Dr. Wahiduddin Adams, SH. MA

Religious Guardian of the Constitution

Nobody foresaw that Wahiduddin Adams, who had started his career in bureaucracy, would end up being a firm guardian of the Constitution. His humble, religious, and straightforward character led him to where he is now. Wahid acknowledged that his success was driven by hard work, prayer, and support from his beloved family.

Humble Yet Religious

The eldest son of H. Adam Sulaiman and Hj. Sofiah Gani spent his childhood in Sakatiga, a small cillage in Ogan Komering Ilir, South Sumatera. His parents instilled religious education in him and put him in Islamic schools starting from middle school.

“My father wanted me to attend Islamic school, while my brother attended public school. I studied in an Islamic school in Sakatiga until senior high school. I would learn general studies in the morning and religious studies in the afternoon, for six years,” he reminisced.

He continued his education in the sharia faculty of the State Islamic Institute of Jakarta. To quench his thirst of knowledge, Wahid completed his doctoral degree in same university. Afterward, he even earned a bachelor degree of law from Muhammadiyah University in 2005.

Wahid was raised in a humble family that prioritized education. His father worked at the subdistrict office while his mother and grandfather were teachers. “I see (my parents) work with passion, being steadfast in their prayers. Alhamdulillah (thank God), my siblings and I received good education,” he said.

Wahid learned from his parents about trust—a principle that he applies in every activity he committed himself to—including when he worked at the Ministry of Law and Human Rights as director-general of legislation. Not only his parents but also his wife and three children are always supportive of everything he chooses to step into.

“My wife and children are my motivation and inspiration. My wife always reminds me to work hard and smart with passion and sincerity. My children are also supportive despite having a busy father,” he said.

Bureaucrat Turned Independent

The change from civil service to guarding the Constitution was not easy. It took a lot of adjustments, including adopting the attitude of a judge. Wahid can no longer submit to bureaucracy, as he has to be independent in fulfilling the mandate he has been given.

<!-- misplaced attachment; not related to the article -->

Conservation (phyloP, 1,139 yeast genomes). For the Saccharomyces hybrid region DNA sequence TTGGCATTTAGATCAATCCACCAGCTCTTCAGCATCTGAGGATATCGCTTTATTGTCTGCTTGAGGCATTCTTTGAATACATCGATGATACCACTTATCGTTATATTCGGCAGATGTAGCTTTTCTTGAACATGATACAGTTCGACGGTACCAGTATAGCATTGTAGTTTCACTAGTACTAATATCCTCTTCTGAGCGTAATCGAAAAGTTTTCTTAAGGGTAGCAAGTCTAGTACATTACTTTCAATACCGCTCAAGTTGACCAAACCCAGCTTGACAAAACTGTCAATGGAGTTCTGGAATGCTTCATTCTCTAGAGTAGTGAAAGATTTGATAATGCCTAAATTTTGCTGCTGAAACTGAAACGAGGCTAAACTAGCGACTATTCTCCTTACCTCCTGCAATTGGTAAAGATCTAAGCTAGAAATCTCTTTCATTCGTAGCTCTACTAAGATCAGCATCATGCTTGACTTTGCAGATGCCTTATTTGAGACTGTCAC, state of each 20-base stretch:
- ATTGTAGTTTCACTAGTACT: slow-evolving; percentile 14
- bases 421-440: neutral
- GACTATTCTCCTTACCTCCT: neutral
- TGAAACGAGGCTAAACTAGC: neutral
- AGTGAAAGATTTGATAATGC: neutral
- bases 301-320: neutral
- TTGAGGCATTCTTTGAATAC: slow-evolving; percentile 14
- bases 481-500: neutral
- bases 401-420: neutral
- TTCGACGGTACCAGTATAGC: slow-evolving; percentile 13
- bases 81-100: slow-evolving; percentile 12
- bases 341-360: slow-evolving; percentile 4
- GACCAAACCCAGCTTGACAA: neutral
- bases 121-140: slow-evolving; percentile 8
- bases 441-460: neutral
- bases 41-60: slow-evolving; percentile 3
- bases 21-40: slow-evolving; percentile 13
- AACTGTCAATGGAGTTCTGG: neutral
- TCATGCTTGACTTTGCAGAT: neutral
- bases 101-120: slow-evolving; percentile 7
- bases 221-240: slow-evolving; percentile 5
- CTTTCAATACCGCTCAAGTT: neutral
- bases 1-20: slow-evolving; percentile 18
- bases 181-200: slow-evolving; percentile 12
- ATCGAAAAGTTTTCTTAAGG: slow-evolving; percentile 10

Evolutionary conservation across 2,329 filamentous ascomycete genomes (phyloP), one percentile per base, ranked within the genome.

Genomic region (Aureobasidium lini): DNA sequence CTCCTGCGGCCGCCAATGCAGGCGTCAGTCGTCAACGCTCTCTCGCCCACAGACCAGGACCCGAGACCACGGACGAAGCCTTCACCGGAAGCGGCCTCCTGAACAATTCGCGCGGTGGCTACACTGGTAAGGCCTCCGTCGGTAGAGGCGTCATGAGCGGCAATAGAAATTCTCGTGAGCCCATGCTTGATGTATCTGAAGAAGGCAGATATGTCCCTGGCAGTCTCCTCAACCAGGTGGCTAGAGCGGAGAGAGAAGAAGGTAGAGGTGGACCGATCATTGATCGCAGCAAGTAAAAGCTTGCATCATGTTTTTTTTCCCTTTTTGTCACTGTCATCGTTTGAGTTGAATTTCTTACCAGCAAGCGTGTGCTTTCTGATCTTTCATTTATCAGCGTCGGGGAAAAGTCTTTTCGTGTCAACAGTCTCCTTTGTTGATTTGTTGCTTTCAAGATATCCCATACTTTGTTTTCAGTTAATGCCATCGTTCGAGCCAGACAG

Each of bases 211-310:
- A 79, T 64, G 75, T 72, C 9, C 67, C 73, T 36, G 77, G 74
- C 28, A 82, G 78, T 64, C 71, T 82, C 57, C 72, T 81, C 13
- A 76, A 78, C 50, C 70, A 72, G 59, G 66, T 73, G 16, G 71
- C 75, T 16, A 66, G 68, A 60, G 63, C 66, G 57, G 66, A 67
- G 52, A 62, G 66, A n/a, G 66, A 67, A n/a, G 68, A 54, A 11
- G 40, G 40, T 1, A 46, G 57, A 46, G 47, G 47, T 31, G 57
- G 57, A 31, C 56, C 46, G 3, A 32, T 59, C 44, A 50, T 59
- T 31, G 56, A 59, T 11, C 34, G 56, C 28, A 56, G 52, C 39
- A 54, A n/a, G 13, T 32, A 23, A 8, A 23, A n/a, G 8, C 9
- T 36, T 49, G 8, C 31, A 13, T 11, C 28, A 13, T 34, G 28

Stoic Wahid was active in organizations. He headed the National Committee of Indonesian Youth (KNPI) for three years, be in the central advisory board of the Indonesian Ulema Council (MUI), headed Nahdlatul Ulama’s executive board (PBNU) of waqf and land, and was deputy secretary of the National Zakat Board (BAZNAS), among others.

When questioned about his independence by the House’s justice selection committee, he convinced them that he would be able to deal with the restrictions required of a constitutional justice. “In bureaucracy, the network is vast and open, while everything is focused and judicative [in the Court]. Contrary to the fluid relationship in bureaucracy where all ministries and agencies interact, [the Court’s] communication with the outer world is faced with restrictions and is limited by the Constitution and the Constitutional Court Law,” he said.

Nonetheless, his recent post as the director-general of legislation has many things in common with a constitutional justice. “The benchmark is similar: the 1945 Constitution. Everything [in lawmaking] must not go against the Constitution, while the Court reviews House-drafted laws against the 1945 Constitution,” he added.

Exploring Every Corner of the Constitutional Court

As the Ministry of Law and Human Rights’ director-general of legislation, Wahid often attended hearings in the Constitutional Court on behalf of the president. Aside from giving testimony in such hearings, he once represented the ministry in an authority dispute between the president, the House, and the Audit Board. “I often came to the Constitutional Court and met the constitutional justices for the Ministry of Law and Human Rights,” he said.

Now his legal career is complete. He had never imagined that he’d be the first director-general of legislation who became a constitutional justice. He actually planned to teach at Syarif Hidayatullah Islamic University after retirement. Alas, fate decided otherwise.